We often hear caregivers and educators make statements about people on the spectrum, such as, “he has behaviors” or “her behaviors are inappropriate” or “his behaviors need to be extinguished”.   As we understand that all behavior is associated with how an individual is meeting personal needs. 

    • We eat because we want to satisfy hunger.  We scream because we want to express our fear.  We tap our foot to relieve nervous energy.  We become aggressive to send a message.  Seeing behaviors as “wrong or bad” or seeking to extinguish them would be equal to seeking to extinguish a person’s approach to communicate what he/she needs.  Head banging is dangerous, but it also serves a purpose.  For this reason it is best if caregivers use consistent methods of supporting the individual to find a more effective way to communicate his/her needs.
    • The key is to make a sincere attempt to understand the reason for the behavior.  When we ask ourselves, what is the individual trying to tell us or what does the individual need, we are allowing ourselves to be curious about the individual.  Rather than first viewing the behavior as something to fight or correct, we remember that the behavior has a function.  We do not immediately assume the person is getting back at us or punishing us.  We don’t have to take the behavior personally.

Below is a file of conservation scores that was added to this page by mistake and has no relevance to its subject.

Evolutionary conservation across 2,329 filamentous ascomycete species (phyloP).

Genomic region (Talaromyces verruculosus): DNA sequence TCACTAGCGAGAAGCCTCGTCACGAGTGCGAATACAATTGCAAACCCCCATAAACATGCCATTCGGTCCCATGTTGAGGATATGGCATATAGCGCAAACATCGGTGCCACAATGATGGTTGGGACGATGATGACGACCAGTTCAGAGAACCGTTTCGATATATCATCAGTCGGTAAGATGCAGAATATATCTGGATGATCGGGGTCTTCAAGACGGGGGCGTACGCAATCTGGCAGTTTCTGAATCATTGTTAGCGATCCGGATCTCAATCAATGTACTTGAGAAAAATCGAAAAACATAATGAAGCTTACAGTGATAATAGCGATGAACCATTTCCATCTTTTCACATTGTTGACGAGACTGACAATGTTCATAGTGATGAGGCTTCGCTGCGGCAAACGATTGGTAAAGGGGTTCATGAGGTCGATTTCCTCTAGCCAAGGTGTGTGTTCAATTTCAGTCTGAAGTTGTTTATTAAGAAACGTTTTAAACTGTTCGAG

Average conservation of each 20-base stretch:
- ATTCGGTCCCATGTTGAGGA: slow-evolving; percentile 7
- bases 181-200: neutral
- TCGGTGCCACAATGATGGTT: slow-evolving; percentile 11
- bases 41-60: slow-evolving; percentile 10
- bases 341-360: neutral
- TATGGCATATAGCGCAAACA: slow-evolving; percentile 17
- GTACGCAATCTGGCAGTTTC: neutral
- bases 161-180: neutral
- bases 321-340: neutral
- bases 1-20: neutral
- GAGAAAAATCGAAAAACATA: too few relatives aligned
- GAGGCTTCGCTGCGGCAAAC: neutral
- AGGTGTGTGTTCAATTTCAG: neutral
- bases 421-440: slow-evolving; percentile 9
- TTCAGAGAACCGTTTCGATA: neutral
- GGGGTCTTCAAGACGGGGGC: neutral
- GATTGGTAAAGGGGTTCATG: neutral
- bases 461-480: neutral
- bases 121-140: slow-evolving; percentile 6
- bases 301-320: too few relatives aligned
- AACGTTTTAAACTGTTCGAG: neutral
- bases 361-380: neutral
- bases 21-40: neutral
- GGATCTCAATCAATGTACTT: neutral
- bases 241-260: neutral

• Professionals have created categories of the functions of autistic behaviors.  The categories are (1) to escape a demand, (2) to obtain a tangible item (3) to meet a sensory need (4) to seek attention.  The categories are helpful when trying to understand a challenging behavior in the moment.  It might take a few minutes to assess why a person is head banging.  Yes, it is necessary to do everything possible to protect the person from injury, but knowing the individual, you might be able to quickly determine that he is possibly frustrated that his computer froze.  By restarting it as soon as possible, you might avert the person from getting so upset that he cannot calm down.  Remembering that the person is an individual with human needs helps us to get less caught up in fixating on the negative behavior and more interested in understanding how to support the person to get his/her needs met in other ways.